One of the respondents to the survey, a San Jose resident who identified himself as an African American, told the NAACP: "They [the police] pulled me over and said my music was too loud, I told them it couldn't have been because my amplifier was blown. He then said I was driving too fast, I told him I couldn't have been because me and a friend were ... driving slow to see where these girls were that we were supposed to meet." The respondent then recounted how he was told to sit on the ground, a request he considered unreasonable for a traffic stop. He asserted that he was then was ticketed and forced to take a breathalyzer test, which he passed. "If you went to the B-hive (where mostly blacks go) ... once the club is released, we exit to a throng of police shining lights in your face, while at the very opposite end of the block, the white clubs let out ... and they are allowed to stand in the street talking to women, until as late as they want to, without any prompting from the police."

Another respondent, who also identified himself as African American, was upset about the nature of questions he was asked by police when he was stopped. "I don't feel that the first thing an officer should ask me when I am stopped is do I have any weapons or warrants for arrest, before they even ask me for my drivers license and registration," he told the NAACP. "I have been out with my friends of other races and when they have been the drivers they never receive those kinds of questions at all."

The refrain in the survey responses is often the same: many who identified themselves as African American felt they were stopped for minor infractions, searched without justification and asked inappropriate questions that sometimes pertained to their race.

"Once they were done searching my car, they learned that I was a recording artist/producer," one wrote. "As if a young black male living in San Jose can't just drive a Cadillac because it's a good American car! Then another officer made me sing a song for him to prove that I was really a musician."

Not Just Black And White

One Bay Area venue manager, who has featured bands at his venue that were playing during the Ambassador's shootings—and who asked to remain anonymous so police don't identify his venue—says he doesn't entirely blame the police, either.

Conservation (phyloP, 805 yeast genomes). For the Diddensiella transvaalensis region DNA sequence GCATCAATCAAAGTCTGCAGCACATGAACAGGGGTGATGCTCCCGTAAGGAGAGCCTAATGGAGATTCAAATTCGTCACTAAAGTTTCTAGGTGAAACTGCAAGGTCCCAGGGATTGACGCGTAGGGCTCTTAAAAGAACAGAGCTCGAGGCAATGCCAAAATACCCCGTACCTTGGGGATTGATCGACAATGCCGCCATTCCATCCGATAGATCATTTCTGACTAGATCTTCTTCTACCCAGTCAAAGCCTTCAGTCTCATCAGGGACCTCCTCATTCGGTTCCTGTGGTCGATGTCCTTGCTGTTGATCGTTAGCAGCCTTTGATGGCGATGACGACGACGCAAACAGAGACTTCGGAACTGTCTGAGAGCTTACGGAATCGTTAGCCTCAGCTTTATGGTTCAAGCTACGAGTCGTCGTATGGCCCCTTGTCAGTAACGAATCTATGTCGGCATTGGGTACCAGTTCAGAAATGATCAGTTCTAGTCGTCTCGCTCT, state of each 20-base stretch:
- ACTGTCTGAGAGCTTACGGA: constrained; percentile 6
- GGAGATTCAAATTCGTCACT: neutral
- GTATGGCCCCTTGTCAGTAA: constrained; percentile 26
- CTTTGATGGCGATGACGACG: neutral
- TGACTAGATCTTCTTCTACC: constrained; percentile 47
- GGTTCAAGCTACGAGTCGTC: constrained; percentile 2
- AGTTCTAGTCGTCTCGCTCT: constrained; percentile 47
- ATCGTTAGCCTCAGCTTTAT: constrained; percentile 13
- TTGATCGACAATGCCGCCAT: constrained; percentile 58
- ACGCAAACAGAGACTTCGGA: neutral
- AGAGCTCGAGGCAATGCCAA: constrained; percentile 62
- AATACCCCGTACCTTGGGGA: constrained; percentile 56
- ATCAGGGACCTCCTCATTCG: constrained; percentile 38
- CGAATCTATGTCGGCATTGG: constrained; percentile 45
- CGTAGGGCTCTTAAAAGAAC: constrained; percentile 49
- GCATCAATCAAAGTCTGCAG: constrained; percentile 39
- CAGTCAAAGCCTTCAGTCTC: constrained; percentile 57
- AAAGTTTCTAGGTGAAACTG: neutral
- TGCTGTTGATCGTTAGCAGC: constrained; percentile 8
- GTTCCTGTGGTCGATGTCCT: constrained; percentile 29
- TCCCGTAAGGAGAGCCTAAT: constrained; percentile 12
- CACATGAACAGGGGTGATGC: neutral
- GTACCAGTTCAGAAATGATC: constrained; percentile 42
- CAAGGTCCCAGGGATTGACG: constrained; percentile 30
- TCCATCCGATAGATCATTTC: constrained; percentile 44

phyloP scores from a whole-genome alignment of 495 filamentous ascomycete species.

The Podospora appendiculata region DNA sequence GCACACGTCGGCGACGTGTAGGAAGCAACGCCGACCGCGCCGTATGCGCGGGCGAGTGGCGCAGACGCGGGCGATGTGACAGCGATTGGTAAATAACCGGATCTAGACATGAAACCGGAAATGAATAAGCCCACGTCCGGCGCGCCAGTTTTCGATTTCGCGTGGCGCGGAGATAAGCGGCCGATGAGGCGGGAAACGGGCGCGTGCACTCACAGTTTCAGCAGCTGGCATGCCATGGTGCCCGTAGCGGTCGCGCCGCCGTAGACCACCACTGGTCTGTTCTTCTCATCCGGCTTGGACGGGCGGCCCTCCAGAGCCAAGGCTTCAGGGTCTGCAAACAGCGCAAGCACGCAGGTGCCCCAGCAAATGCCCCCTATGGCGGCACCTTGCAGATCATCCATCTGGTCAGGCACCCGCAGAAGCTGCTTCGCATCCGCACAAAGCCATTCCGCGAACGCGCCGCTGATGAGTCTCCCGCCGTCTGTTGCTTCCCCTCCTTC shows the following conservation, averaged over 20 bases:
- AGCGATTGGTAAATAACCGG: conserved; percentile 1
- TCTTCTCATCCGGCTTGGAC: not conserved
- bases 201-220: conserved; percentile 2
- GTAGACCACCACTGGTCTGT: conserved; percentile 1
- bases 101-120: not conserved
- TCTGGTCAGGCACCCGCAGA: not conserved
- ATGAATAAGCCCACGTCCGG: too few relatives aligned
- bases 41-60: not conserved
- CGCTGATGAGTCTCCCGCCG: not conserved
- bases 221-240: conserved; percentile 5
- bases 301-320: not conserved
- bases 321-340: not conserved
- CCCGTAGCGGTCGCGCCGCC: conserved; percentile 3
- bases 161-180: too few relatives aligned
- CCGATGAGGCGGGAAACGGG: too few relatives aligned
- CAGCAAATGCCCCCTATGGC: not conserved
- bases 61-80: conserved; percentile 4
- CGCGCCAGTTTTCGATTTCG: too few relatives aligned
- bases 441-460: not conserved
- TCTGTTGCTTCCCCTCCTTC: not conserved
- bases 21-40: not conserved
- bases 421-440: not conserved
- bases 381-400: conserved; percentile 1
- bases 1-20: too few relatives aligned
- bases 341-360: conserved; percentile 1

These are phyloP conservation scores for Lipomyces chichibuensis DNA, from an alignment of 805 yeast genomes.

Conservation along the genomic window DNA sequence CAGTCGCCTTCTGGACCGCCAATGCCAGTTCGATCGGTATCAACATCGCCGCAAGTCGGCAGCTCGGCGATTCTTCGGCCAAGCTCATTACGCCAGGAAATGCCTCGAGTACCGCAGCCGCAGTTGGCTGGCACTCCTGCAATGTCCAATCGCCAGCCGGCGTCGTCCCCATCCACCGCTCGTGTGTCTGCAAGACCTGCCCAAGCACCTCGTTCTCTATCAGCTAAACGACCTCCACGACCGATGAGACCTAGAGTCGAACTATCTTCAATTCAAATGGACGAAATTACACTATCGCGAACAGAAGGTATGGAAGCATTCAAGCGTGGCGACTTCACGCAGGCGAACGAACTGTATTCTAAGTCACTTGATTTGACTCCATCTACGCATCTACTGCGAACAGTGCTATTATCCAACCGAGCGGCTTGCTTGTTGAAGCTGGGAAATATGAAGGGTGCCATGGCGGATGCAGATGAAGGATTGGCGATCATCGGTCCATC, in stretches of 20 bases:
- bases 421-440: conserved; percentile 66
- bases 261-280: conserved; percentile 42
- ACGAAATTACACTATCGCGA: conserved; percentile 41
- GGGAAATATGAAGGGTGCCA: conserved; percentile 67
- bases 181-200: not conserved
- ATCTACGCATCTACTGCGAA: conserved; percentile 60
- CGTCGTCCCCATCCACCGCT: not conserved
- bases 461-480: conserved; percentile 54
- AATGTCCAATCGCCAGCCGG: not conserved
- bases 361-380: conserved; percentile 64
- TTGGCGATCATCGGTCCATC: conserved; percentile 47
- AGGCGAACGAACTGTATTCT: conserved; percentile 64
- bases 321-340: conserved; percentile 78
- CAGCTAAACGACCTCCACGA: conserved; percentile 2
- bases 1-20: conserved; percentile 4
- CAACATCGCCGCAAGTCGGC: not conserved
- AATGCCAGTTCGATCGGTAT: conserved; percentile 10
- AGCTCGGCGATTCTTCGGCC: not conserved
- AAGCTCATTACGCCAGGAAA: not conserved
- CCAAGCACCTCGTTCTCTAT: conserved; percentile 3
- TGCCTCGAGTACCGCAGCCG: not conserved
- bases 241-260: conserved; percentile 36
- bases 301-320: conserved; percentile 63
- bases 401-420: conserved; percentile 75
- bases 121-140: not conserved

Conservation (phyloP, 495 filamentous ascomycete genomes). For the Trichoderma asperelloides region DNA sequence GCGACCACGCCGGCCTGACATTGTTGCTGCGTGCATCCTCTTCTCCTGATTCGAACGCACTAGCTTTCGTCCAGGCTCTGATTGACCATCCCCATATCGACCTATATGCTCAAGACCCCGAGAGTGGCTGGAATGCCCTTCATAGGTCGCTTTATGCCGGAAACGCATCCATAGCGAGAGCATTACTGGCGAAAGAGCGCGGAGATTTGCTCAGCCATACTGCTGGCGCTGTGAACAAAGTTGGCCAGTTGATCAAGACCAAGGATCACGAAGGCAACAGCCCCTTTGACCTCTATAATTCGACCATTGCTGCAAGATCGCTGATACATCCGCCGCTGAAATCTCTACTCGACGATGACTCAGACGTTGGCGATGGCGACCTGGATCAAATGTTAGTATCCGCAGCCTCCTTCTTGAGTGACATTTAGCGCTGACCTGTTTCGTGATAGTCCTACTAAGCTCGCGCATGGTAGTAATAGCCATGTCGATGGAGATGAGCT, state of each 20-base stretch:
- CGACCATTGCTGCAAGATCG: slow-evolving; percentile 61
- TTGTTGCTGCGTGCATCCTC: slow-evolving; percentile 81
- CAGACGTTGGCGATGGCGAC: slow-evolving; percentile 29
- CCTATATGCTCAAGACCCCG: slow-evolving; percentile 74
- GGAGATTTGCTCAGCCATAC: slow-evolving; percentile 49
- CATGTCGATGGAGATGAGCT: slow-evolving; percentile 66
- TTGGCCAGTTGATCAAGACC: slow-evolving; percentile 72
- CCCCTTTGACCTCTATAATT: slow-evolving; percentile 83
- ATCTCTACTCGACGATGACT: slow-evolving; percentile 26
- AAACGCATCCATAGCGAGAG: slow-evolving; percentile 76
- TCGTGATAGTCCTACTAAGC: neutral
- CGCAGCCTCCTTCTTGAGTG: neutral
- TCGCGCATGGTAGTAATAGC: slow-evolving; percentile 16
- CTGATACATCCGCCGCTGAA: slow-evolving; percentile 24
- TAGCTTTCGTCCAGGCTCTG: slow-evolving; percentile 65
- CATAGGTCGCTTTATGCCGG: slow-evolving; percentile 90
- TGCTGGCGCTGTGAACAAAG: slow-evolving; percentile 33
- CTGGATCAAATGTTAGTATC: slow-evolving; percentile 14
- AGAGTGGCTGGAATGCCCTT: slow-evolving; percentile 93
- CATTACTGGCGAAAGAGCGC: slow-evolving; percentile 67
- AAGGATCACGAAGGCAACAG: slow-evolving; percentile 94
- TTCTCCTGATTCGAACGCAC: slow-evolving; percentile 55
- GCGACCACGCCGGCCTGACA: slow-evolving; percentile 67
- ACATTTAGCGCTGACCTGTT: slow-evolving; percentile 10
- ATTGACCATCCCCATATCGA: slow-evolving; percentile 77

"The police don't quite understand the difference between Keak Da Sneak and Mos Def," he says. "The just frown on urban music as a whole. I don't think violence is perpetuated by the band, but there are certainly some elements within those who listen to those bands who follow that lifestyle."

But he says police policy has smashed head-on into economic policy, threatening the viability of downtown's nightlife scene. For one thing, he says, venues are losing money by cutting back on hip-hop shows.

"As a business owner, there's a tremendous amount of headache and political red tape," he says. "And even though I will put on whatever I want to put on, ultimately it's not worth it. To be honest with you, the money that we can make on a rap show is way more than most reggae shows and most rock shows. The money's great, but ultimately the club does not want to create violence in downtown, and asks, Is it worth it making 8 grand tonight—to make 10 grand tonight? So, yes, ultimately we have cut back about 25 percent of what rap shows that we are choosing."

Meanwhile, Callender, of the NAACP, says that the U.S. Department of Justice, upon his request, has agreed to enter the profiling dispute between the African American community and the police department as a mediating party. "I'm going to challenge you to find any show that generates 40 squad cars," he says about the police's strategy for last Thursday's Keak Da Sneak show, pointing to the fact that there were no reports of violence before, during or after the show. "Even the Shark Tank, when you have the tank full of 25,000 people, you don't need 40 squad cars. What did they have? One squad car for every five people? What [the police] are trying to say is that there is a link between hip-hop and thuggery. Well, how many fights were there at that show? How many shootings were there at that show? That's your answer."